A lesson to learn

"Cycle-proof regulation"

This article written by a former IMF economist details his idea of a possible "non-band aid" solution. He basically comes up with an idea to keep banks capable of producing the necessary cash when times are good, so that they can use it when the economy turns bad. The author comments that regulation usually is allowed to progress when times are bad and public sentiment is in the regulators favor. This idea needs to be implemented by more than just banks. The public could use this dose of medicine, too. What's interesting is who will actually put this into practice. My bet is that the financial sector will put on a face for the public to show sorrow and a "real change of heart," and may even make some actual changes here and there. The public on the other hand will make the more significant and long lasting change to prevent a crisis again. I could be wrong. Maybe the banks will actually figure out a way to cash in on public savings.


US foreclosures up 24% in first quarter

I came across this article after responding to a post made about the 4.7% increase in new home sales. I thought it was interesting that in February new home sales rebounded nearly 5%. It's even more interesting that US foreclosures are up 24% now and in February new home sales were up 4.7%. I would have to say that this article about foreclosures show us that the 4.7% increase in new home sales wasn't much of a sign that the economy is recovering. "The faltering economy is causing the housing crisis to spread. Nationwide, nearly 804,000 homes received at least one foreclosure-related notice from January through March, up from about 650,000 in the same time period a year earlier. Wow! That is such a huge jump in just a years time. The article states that while foreclosures were down 13% in the fourth quarter last year they project that it will continue to rise and hopefully taper of in the summer.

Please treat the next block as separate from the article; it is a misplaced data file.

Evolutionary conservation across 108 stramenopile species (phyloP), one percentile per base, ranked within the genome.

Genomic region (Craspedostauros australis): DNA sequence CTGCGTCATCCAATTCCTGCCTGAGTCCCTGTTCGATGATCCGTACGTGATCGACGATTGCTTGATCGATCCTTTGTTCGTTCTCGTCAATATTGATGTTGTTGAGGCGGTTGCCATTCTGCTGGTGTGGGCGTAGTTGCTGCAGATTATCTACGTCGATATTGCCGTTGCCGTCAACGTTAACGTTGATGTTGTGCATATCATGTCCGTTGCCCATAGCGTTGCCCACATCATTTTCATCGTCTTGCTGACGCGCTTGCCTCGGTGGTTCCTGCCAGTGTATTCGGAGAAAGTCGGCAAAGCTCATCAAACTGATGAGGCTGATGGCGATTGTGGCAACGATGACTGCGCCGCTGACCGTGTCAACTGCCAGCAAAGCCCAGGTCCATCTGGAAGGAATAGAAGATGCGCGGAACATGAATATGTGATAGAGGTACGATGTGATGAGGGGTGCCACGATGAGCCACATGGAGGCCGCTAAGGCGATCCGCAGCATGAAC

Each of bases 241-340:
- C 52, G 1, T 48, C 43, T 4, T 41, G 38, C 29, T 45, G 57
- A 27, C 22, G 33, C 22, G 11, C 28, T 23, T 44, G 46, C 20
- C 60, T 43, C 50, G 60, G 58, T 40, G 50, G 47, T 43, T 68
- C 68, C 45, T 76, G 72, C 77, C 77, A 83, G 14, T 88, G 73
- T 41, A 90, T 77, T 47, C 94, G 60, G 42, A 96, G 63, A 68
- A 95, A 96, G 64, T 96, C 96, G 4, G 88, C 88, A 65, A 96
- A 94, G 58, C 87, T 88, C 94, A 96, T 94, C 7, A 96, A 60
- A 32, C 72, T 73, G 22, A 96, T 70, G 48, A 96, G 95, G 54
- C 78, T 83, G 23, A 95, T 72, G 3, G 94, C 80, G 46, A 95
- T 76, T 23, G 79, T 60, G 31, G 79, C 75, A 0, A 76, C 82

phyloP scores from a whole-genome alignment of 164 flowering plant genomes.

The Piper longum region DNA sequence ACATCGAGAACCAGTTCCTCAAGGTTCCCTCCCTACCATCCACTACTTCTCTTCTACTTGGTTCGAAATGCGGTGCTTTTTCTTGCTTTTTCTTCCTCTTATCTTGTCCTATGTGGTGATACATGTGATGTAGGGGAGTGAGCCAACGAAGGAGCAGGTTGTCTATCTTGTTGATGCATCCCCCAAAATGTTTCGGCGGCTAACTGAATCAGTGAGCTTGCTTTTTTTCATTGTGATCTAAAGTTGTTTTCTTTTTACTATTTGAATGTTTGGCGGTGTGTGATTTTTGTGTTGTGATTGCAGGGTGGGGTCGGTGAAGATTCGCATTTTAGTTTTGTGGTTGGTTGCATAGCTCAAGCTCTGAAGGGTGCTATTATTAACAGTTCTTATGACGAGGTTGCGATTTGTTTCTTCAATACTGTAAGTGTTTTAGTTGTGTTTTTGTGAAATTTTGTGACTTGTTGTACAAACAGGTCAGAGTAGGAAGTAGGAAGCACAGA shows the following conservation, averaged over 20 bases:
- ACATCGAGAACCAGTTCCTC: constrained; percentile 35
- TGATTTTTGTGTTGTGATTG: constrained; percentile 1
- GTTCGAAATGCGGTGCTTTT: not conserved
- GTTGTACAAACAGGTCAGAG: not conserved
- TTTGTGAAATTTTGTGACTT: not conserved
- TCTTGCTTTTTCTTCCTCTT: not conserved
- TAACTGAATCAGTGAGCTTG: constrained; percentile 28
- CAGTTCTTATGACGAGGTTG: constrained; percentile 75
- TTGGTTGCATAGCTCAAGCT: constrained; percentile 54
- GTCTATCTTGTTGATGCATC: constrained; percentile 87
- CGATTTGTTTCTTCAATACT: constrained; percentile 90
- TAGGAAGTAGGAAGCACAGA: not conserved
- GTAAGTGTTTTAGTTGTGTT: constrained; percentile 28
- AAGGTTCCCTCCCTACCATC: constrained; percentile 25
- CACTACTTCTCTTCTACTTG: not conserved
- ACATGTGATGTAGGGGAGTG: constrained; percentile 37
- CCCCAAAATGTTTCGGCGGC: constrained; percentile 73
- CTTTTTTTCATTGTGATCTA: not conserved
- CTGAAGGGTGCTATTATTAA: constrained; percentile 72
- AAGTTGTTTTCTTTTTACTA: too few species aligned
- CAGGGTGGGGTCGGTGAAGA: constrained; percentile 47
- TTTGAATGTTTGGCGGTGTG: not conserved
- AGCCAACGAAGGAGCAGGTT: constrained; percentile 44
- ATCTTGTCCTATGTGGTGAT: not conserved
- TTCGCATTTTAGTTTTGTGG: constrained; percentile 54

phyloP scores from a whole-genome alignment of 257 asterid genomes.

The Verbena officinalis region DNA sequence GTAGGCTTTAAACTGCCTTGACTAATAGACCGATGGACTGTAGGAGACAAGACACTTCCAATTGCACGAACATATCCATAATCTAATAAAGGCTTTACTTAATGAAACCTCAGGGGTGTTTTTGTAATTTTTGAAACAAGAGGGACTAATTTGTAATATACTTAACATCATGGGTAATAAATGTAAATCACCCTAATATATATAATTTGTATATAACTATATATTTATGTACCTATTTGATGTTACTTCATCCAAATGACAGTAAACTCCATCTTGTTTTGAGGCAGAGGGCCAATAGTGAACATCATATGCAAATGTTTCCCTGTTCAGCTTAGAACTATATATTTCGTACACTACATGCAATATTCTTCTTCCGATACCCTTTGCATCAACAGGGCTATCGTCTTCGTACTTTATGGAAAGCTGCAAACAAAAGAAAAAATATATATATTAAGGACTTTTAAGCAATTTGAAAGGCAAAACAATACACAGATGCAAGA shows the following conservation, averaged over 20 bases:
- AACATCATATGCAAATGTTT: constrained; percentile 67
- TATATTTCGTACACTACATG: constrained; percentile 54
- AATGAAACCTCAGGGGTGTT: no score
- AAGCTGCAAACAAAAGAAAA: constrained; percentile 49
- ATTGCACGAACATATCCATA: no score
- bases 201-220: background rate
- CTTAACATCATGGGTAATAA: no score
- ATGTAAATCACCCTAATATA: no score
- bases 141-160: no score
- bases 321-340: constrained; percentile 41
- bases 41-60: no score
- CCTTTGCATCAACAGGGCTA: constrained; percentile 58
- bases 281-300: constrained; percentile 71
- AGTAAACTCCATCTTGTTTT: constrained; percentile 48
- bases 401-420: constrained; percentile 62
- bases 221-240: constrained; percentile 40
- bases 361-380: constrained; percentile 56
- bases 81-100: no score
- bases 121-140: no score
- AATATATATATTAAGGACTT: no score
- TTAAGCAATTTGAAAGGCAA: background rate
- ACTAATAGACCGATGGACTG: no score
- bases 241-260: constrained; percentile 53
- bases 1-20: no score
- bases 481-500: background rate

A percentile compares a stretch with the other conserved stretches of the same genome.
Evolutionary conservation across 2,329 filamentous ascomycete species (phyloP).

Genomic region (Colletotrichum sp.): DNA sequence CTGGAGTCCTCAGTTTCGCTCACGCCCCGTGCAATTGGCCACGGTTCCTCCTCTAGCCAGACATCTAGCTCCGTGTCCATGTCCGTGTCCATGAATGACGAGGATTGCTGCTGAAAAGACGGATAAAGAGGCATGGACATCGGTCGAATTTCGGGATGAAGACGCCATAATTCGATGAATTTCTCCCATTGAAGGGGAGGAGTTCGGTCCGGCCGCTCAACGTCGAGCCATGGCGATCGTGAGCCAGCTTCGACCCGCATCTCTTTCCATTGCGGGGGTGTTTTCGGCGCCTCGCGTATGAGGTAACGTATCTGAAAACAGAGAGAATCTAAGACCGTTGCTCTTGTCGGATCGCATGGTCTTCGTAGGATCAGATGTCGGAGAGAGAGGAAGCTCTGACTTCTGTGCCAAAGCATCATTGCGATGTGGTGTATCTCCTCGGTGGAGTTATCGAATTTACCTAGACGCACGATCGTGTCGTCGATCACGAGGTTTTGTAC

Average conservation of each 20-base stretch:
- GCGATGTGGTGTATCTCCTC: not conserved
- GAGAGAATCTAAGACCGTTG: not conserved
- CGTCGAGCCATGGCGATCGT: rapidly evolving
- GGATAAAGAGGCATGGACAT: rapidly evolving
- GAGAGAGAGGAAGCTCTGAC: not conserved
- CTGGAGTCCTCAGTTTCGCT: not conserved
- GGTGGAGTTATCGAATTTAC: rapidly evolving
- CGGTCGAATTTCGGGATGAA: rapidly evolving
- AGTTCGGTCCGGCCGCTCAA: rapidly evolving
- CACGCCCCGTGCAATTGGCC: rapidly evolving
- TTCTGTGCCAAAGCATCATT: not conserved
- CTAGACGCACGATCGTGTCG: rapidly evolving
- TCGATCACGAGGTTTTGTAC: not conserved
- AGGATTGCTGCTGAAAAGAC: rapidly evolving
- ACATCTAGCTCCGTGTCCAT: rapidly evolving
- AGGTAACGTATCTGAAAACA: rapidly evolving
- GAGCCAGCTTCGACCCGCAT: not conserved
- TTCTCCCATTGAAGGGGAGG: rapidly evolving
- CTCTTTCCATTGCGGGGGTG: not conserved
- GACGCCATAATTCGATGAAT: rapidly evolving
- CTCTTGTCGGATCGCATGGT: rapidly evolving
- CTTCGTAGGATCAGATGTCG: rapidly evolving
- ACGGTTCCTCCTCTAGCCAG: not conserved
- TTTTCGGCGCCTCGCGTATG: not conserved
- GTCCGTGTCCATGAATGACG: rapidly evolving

Here is a link to the article.

Is China a threat?

Spurred by the time-deadline placed before me, I read an article in the New York Times about China expanding it's influence in Latin America. This article explained that China has negotiated deals with Venezuela, Ecuador, Argentina, and Brazil, giving them large sums of money. This move either shows that China cares, or that they have a lot to gain by doing this. David Rothkopf is quoted in this article as saying, "This is how the balance of power shifts quietly during times of crisis." This comment sort of put me on the edge of my seat thinking that China is secretly taking over the world. Then i thought about it some more and realized that we owe China a lot of money so it's not like we aren't aware just how much influence China already has with us, and in the world in general.

It’s Okay if you lose your Job

I saw an interesting advertisement on TV a few days ago and thought I would share it with those who might have not seen it. Saturn has a new protection plan for their vehicle buyers. They offer to pay up to nine months of your payments if you lose your job. I know they are trying to promote sales, but how is this going to help them? Yes, they might get a few more cars off the lot, but their company just got bailed out and is on the chopping block to be sold. There terms state: “You have to be employed for at least 30 hours per week for 90 days after you buy or lease the vehicle and for 12 consecutive weeks prior to your first day of unemployment. Then, if you lose your job due to economic conditions during the next 21 months you are eligible for benefits. If you lose your job for other reasons, you may not be covered.” How would someone go about proving they lost their job due to “economic conditions”?